Banning Using Food Stamps To Buy Soda
By PATRICK McGEEHAN NYT
Federal officials on Friday rejected Mayor Michael R. Bloomberg’s proposal to bar New York City’s food stamp users from buying soda and other sugary drinks with them.
The decision derailed one of the mayor’s big ideas to fight obesity and poor nutrition in the city. Mr. Bloomberg and the city’s health commissioner, Dr. Thomas A. Farley, were quick to criticize the ruling by the United States Department of Agriculture as a disservice to low-income residents.
Dr. Farley, who said he was “very upset” by the decision, said that it “ really calls into question how serious the U.S.D.A. is about addressing the nation’s most serious nutritional problem.”
In October, city and state officials proposed a two-year experiment to see if the prohibition would reduce obesity among people who buy their groceries with food stamps. Dr. Farley said that about 57 percent of adults in the city and 40 percent of the children in its public schools were overweight or obese, and that obesity was especially rampant in low-income neighborhoods. Limiting consumption of sodas and other drinks with high sugar content, he argued, could help reverse that trend.
But in a letter to a New York State official, an administrator of the food stamp program in Washington said the city’s proposed experiment would have been “too large and complex” to implement and evaluate.
Jessica Shahin, an associate administrator in the Agriculture Department, wrote that the waiver the city sought was denied because of the logistical difficulty of sorting out which beverages could or could not be purchased with food stamps and because it would be hard to gauge how effective the step was in reducing obesity. As an alternative, Ms. Shahin suggested the federal government could work with the city on other efforts to encourage consumers to make “healthy choices.”
Tom Vilsack, the secretary of agriculture, said in a statement that the department “has a longstanding tradition of supporting and promoting incentive-based solutions that are better-suited for the working families, elderly and other low-income individuals” who rely on food stamps than restrictions are. “We are confident that we can solve the problem of obesity and promote good nutrition and health for all Americans and stand ready to work with New York City to achieve these goals.”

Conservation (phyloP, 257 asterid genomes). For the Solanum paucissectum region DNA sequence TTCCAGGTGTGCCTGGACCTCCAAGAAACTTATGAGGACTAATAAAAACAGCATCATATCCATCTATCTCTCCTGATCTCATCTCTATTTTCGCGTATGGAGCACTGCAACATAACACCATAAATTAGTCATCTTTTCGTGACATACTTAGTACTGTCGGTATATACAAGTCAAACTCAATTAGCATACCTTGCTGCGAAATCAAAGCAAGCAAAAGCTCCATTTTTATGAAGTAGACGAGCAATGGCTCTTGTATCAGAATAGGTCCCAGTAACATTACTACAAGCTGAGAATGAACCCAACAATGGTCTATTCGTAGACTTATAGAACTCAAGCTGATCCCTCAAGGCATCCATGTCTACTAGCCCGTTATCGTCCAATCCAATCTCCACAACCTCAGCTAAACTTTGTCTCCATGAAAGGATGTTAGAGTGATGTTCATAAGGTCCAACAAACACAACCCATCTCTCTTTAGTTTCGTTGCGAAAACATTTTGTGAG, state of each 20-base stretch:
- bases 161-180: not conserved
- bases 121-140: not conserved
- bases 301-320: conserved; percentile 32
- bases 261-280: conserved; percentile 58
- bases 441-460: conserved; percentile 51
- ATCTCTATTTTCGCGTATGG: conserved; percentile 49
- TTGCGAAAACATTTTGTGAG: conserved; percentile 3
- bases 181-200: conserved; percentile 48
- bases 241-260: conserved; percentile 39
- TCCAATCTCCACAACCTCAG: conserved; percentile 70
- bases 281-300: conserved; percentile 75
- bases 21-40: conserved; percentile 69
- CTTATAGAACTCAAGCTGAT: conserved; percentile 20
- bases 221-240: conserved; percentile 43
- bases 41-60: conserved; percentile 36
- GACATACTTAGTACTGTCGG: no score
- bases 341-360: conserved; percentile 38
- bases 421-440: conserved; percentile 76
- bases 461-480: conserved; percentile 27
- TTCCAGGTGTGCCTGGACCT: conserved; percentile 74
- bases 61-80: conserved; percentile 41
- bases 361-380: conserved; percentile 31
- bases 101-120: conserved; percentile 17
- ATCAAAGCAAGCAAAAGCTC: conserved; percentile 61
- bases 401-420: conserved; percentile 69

The city’s proposal was part of Mr. Bloomberg’s campaign to make the city a healthier place, which has included banning smoking indoors and in public parks, barring restaurants from cooking with trans fats and requiring them to inform customers about calorie counts. The mayor was not pleased with the rejection.
“We think our innovative pilot would have done more to protect people from the crippling effects of preventable illnesses like diabetes and obesity than anything else being proposed elsewhere in this country — and at little or no cost to taxpayers,” Mr. Bloomberg said in a statement. “We’re disappointed that the federal government didn’t agree, and sorry that families and children may suffer from their unwillingness to explore our proposal. New York City will continue to pursue new and unconventional ways to combat the health problems that hurt New Yorkers and Americans from coast to coast.”
The decision was a victory for the soft-drink industry, which had lobbied against the proposal, and for advocates for the poor and underfed, who had argued that the government should not stigmatize them by taking away their right to shop like other consumers. The food-selling industry also contended that it would be too complicated for stores to have to program their registers differently in the city than elsewhere.
“It was a big deal not to start breaking up the programs,” said Jennifer Hatcher, senior vice president for government relations at the Food Marketing Institute in Washington.
The disappointment of Mr. Bloomberg and Dr. Farley was matched by the thrill in the voice of Joel Berg, the executive director of the New York City Coalition Against Hunger, who cheered the federal government for “deciding not to micromanage” the lives of poor people.
“The whole attempt was misguided and unworkable,” Mr. Berg said. “This proposal was based on the false assumption that poor people were somehow ignorant or culturally deficient.”
The decision was the second in seven years in which the Agriculture Department rejected such a proposed ban. In 2004, it denied a request by officials in Minnesota to prevent food stamp recipients from buying junk food.
The Agriculture Department questioned the merits of that plan, which focused on candy and soda, among other foods, and said it would “perpetuate the myth” that food stamp users made poor shopping decisions.
Mr. Berg and other advocates for the poor and underfed said that New York City’s proposal would have had a similar effect. Instead of restricting the dietary choices of low-income residents, he said, city officials should reconsider how to increase the purchasing power of low-income residents so that they can buy food that is more nutritious.
“If healthier food is made affordable and accessible,” he said, “low-income people will line up to get it.”